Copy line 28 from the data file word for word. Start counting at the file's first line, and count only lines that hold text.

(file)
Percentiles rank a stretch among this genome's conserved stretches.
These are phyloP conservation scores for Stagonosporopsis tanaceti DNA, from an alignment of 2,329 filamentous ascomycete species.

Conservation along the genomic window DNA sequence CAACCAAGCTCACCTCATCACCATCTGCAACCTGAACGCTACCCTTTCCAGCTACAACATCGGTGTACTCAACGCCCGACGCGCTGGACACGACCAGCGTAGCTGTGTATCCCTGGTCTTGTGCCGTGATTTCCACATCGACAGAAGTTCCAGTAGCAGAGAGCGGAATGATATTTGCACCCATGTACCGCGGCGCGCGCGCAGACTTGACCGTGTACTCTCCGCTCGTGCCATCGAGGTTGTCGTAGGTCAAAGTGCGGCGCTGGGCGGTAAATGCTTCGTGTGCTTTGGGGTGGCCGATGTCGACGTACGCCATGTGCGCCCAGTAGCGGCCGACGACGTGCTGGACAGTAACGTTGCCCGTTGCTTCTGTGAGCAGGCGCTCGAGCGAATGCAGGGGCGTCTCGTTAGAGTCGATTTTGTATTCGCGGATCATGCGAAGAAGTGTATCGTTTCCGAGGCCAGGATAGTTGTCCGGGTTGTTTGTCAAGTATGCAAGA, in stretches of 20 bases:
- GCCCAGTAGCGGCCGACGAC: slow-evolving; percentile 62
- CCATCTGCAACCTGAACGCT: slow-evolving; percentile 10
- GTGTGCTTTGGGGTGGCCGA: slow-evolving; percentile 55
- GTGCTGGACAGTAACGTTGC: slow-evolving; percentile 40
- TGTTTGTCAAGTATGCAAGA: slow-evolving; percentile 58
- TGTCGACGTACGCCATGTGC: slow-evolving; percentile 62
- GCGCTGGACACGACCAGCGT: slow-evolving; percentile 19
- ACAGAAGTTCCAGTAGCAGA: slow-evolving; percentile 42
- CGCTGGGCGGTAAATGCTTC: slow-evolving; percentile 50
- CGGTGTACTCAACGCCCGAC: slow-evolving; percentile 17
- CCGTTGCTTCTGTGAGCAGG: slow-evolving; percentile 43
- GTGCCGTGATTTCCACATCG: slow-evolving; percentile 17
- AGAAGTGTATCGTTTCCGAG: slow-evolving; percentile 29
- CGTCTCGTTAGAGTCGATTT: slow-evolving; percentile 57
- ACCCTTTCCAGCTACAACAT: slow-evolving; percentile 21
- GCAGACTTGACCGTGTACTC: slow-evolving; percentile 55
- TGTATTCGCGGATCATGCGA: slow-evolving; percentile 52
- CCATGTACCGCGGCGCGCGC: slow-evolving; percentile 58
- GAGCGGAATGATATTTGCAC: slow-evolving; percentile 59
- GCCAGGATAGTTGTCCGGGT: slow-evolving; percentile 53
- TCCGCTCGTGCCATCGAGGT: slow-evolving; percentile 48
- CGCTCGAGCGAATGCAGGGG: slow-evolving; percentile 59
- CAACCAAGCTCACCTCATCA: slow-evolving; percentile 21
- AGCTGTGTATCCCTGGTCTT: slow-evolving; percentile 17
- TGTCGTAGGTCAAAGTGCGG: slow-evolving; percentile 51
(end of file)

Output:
- TGTCGTAGGTCAAAGTGCGG: slow-evolving; percentile 51